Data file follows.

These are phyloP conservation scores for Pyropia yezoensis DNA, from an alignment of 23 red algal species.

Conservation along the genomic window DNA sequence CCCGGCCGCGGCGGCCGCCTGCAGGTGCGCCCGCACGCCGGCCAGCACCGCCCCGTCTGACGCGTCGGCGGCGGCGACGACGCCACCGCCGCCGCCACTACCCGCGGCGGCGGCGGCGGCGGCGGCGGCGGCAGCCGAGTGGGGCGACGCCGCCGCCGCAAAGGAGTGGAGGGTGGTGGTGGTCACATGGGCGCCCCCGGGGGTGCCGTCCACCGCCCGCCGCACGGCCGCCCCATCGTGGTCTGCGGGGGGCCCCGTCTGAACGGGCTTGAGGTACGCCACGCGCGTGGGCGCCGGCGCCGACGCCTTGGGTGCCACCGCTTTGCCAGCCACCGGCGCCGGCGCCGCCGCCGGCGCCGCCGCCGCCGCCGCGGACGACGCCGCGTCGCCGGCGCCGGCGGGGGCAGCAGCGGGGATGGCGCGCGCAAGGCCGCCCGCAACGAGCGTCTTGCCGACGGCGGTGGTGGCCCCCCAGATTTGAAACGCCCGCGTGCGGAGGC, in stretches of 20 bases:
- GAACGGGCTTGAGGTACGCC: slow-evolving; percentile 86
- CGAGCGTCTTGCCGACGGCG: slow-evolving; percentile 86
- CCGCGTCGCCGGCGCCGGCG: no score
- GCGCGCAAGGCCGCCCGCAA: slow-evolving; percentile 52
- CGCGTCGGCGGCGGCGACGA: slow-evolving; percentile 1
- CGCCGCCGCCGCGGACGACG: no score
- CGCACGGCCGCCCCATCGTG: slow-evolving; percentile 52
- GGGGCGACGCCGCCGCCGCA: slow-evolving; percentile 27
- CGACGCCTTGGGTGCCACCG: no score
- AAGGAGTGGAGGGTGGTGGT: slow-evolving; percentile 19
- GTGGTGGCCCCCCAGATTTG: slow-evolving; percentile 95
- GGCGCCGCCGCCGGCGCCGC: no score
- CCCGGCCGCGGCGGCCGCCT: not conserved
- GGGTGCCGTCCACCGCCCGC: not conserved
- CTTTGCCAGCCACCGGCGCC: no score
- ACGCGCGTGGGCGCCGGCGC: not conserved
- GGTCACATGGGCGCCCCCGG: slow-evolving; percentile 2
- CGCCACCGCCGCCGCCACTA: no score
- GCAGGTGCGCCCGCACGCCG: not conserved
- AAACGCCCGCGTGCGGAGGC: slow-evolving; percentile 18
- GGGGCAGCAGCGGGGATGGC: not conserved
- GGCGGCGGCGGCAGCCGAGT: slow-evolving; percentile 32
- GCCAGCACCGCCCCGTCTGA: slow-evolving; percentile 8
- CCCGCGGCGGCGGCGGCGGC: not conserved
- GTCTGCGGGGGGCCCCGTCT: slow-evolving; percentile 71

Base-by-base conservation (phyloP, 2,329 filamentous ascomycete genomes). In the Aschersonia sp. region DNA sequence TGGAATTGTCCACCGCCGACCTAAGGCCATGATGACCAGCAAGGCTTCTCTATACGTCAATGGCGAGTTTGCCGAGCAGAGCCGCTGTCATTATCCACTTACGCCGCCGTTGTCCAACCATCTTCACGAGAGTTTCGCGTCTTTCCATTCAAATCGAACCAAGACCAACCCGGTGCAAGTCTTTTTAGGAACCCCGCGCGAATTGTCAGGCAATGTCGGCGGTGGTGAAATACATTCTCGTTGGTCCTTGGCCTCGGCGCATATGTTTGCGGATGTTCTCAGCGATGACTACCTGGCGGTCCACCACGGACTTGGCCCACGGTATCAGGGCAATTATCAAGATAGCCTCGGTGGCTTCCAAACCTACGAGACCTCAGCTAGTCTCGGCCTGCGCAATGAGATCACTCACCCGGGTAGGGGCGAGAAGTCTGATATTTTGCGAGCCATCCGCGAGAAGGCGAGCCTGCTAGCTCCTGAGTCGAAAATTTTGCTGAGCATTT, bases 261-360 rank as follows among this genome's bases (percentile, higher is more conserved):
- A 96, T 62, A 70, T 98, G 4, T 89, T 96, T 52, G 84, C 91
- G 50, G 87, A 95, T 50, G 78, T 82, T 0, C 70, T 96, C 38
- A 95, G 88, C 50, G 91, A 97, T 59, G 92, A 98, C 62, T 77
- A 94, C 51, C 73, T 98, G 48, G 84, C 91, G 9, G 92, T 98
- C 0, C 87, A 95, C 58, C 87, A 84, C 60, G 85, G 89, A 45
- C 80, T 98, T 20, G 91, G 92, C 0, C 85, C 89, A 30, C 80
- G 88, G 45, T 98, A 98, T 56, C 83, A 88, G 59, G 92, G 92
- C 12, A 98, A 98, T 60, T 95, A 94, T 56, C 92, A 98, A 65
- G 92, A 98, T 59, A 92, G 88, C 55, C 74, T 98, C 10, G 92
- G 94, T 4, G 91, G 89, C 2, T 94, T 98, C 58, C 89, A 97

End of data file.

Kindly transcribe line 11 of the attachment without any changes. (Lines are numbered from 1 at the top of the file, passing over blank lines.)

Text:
- CGACGCCTTGGGTGCCACCG: no score